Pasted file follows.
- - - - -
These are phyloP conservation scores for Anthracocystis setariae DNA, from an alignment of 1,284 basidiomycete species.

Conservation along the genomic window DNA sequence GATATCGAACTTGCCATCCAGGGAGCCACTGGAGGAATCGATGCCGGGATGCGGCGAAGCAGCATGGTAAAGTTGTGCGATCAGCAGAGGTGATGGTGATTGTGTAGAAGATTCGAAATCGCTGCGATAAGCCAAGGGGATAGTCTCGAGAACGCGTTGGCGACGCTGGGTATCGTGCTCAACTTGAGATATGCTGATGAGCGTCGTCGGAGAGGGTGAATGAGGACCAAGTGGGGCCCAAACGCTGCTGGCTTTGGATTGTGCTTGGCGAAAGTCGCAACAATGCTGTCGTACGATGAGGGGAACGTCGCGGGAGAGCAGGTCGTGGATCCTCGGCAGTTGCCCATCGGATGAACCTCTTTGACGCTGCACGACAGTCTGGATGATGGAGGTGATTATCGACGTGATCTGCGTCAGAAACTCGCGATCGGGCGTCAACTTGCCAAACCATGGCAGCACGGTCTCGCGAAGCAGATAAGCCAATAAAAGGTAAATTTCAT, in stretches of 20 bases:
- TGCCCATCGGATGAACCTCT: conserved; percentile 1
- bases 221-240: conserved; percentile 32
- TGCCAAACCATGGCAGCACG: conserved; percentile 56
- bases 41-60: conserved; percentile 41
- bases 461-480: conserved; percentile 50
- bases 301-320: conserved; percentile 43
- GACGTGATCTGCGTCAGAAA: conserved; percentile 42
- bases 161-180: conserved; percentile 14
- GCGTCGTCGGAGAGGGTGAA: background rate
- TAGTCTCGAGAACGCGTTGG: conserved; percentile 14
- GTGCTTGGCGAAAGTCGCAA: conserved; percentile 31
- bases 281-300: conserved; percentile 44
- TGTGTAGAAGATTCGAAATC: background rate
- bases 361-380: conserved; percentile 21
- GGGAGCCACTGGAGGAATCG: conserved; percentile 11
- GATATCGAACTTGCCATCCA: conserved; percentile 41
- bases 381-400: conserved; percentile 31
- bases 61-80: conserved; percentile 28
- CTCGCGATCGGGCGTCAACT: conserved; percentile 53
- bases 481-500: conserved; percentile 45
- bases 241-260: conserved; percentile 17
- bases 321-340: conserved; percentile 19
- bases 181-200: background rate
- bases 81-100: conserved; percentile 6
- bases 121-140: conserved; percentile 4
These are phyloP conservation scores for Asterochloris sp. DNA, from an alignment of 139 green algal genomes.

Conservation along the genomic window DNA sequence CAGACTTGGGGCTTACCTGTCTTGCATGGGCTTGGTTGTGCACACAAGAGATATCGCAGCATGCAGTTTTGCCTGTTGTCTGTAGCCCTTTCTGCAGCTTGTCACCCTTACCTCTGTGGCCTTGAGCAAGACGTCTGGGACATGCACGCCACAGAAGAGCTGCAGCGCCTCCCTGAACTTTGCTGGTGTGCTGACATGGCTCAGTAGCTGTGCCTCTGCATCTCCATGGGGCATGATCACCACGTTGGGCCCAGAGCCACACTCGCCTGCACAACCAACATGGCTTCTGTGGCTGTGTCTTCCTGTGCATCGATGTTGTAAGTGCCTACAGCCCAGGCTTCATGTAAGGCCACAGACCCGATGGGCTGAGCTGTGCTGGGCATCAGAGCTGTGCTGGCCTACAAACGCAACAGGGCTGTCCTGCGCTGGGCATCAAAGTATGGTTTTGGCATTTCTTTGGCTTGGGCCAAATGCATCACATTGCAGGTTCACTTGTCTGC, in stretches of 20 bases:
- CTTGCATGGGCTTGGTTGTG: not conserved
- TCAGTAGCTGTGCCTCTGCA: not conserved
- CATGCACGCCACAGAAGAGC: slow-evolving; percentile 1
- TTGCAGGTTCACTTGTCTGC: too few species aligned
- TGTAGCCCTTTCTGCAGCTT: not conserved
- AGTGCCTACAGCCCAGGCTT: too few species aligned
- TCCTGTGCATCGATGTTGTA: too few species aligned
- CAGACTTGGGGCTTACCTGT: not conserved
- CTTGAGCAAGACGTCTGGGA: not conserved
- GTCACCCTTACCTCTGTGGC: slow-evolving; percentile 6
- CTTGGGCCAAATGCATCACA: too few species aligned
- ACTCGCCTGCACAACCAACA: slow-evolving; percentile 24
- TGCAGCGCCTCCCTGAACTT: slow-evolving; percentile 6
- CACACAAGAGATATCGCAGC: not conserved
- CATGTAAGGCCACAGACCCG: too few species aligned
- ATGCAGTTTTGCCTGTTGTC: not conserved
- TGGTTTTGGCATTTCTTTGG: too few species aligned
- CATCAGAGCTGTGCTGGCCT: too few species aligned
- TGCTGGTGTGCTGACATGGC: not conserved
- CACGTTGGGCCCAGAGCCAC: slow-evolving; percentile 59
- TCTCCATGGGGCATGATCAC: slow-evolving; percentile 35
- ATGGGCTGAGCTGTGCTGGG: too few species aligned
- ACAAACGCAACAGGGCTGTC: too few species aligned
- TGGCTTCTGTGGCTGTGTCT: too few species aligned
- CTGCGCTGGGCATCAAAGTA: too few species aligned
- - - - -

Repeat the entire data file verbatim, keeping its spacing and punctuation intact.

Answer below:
These are phyloP conservation scores for Anthracocystis setariae DNA, from an alignment of 1,284 basidiomycete species.

Conservation along the genomic window DNA sequence GATATCGAACTTGCCATCCAGGGAGCCACTGGAGGAATCGATGCCGGGATGCGGCGAAGCAGCATGGTAAAGTTGTGCGATCAGCAGAGGTGATGGTGATTGTGTAGAAGATTCGAAATCGCTGCGATAAGCCAAGGGGATAGTCTCGAGAACGCGTTGGCGACGCTGGGTATCGTGCTCAACTTGAGATATGCTGATGAGCGTCGTCGGAGAGGGTGAATGAGGACCAAGTGGGGCCCAAACGCTGCTGGCTTTGGATTGTGCTTGGCGAAAGTCGCAACAATGCTGTCGTACGATGAGGGGAACGTCGCGGGAGAGCAGGTCGTGGATCCTCGGCAGTTGCCCATCGGATGAACCTCTTTGACGCTGCACGACAGTCTGGATGATGGAGGTGATTATCGACGTGATCTGCGTCAGAAACTCGCGATCGGGCGTCAACTTGCCAAACCATGGCAGCACGGTCTCGCGAAGCAGATAAGCCAATAAAAGGTAAATTTCAT, in stretches of 20 bases:
- TGCCCATCGGATGAACCTCT: conserved; percentile 1
- bases 221-240: conserved; percentile 32
- TGCCAAACCATGGCAGCACG: conserved; percentile 56
- bases 41-60: conserved; percentile 41
- bases 461-480: conserved; percentile 50
- bases 301-320: conserved; percentile 43
- GACGTGATCTGCGTCAGAAA: conserved; percentile 42
- bases 161-180: conserved; percentile 14
- GCGTCGTCGGAGAGGGTGAA: background rate
- TAGTCTCGAGAACGCGTTGG: conserved; percentile 14
- GTGCTTGGCGAAAGTCGCAA: conserved; percentile 31
- bases 281-300: conserved; percentile 44
- TGTGTAGAAGATTCGAAATC: background rate
- bases 361-380: conserved; percentile 21
- GGGAGCCACTGGAGGAATCG: conserved; percentile 11
- GATATCGAACTTGCCATCCA: conserved; percentile 41
- bases 381-400: conserved; percentile 31
- bases 61-80: conserved; percentile 28
- CTCGCGATCGGGCGTCAACT: conserved; percentile 53
- bases 481-500: conserved; percentile 45
- bases 241-260: conserved; percentile 17
- bases 321-340: conserved; percentile 19
- bases 181-200: background rate
- bases 81-100: conserved; percentile 6
- bases 121-140: conserved; percentile 4
These are phyloP conservation scores for Asterochloris sp. DNA, from an alignment of 139 green algal genomes.

Conservation along the genomic window DNA sequence CAGACTTGGGGCTTACCTGTCTTGCATGGGCTTGGTTGTGCACACAAGAGATATCGCAGCATGCAGTTTTGCCTGTTGTCTGTAGCCCTTTCTGCAGCTTGTCACCCTTACCTCTGTGGCCTTGAGCAAGACGTCTGGGACATGCACGCCACAGAAGAGCTGCAGCGCCTCCCTGAACTTTGCTGGTGTGCTGACATGGCTCAGTAGCTGTGCCTCTGCATCTCCATGGGGCATGATCACCACGTTGGGCCCAGAGCCACACTCGCCTGCACAACCAACATGGCTTCTGTGGCTGTGTCTTCCTGTGCATCGATGTTGTAAGTGCCTACAGCCCAGGCTTCATGTAAGGCCACAGACCCGATGGGCTGAGCTGTGCTGGGCATCAGAGCTGTGCTGGCCTACAAACGCAACAGGGCTGTCCTGCGCTGGGCATCAAAGTATGGTTTTGGCATTTCTTTGGCTTGGGCCAAATGCATCACATTGCAGGTTCACTTGTCTGC, in stretches of 20 bases:
- CTTGCATGGGCTTGGTTGTG: not conserved
- TCAGTAGCTGTGCCTCTGCA: not conserved
- CATGCACGCCACAGAAGAGC: slow-evolving; percentile 1
- TTGCAGGTTCACTTGTCTGC: too few species aligned
- TGTAGCCCTTTCTGCAGCTT: not conserved
- AGTGCCTACAGCCCAGGCTT: too few species aligned
- TCCTGTGCATCGATGTTGTA: too few species aligned
- CAGACTTGGGGCTTACCTGT: not conserved
- CTTGAGCAAGACGTCTGGGA: not conserved
- GTCACCCTTACCTCTGTGGC: slow-evolving; percentile 6
- CTTGGGCCAAATGCATCACA: too few species aligned
- ACTCGCCTGCACAACCAACA: slow-evolving; percentile 24
- TGCAGCGCCTCCCTGAACTT: slow-evolving; percentile 6
- CACACAAGAGATATCGCAGC: not conserved
- CATGTAAGGCCACAGACCCG: too few species aligned
- ATGCAGTTTTGCCTGTTGTC: not conserved
- TGGTTTTGGCATTTCTTTGG: too few species aligned
- CATCAGAGCTGTGCTGGCCT: too few species aligned
- TGCTGGTGTGCTGACATGGC: not conserved
- CACGTTGGGCCCAGAGCCAC: slow-evolving; percentile 59
- TCTCCATGGGGCATGATCAC: slow-evolving; percentile 35
- ATGGGCTGAGCTGTGCTGGG: too few species aligned
- ACAAACGCAACAGGGCTGTC: too few species aligned
- TGGCTTCTGTGGCTGTGTCT: too few species aligned
- CTGCGCTGGGCATCAAAGTA: too few species aligned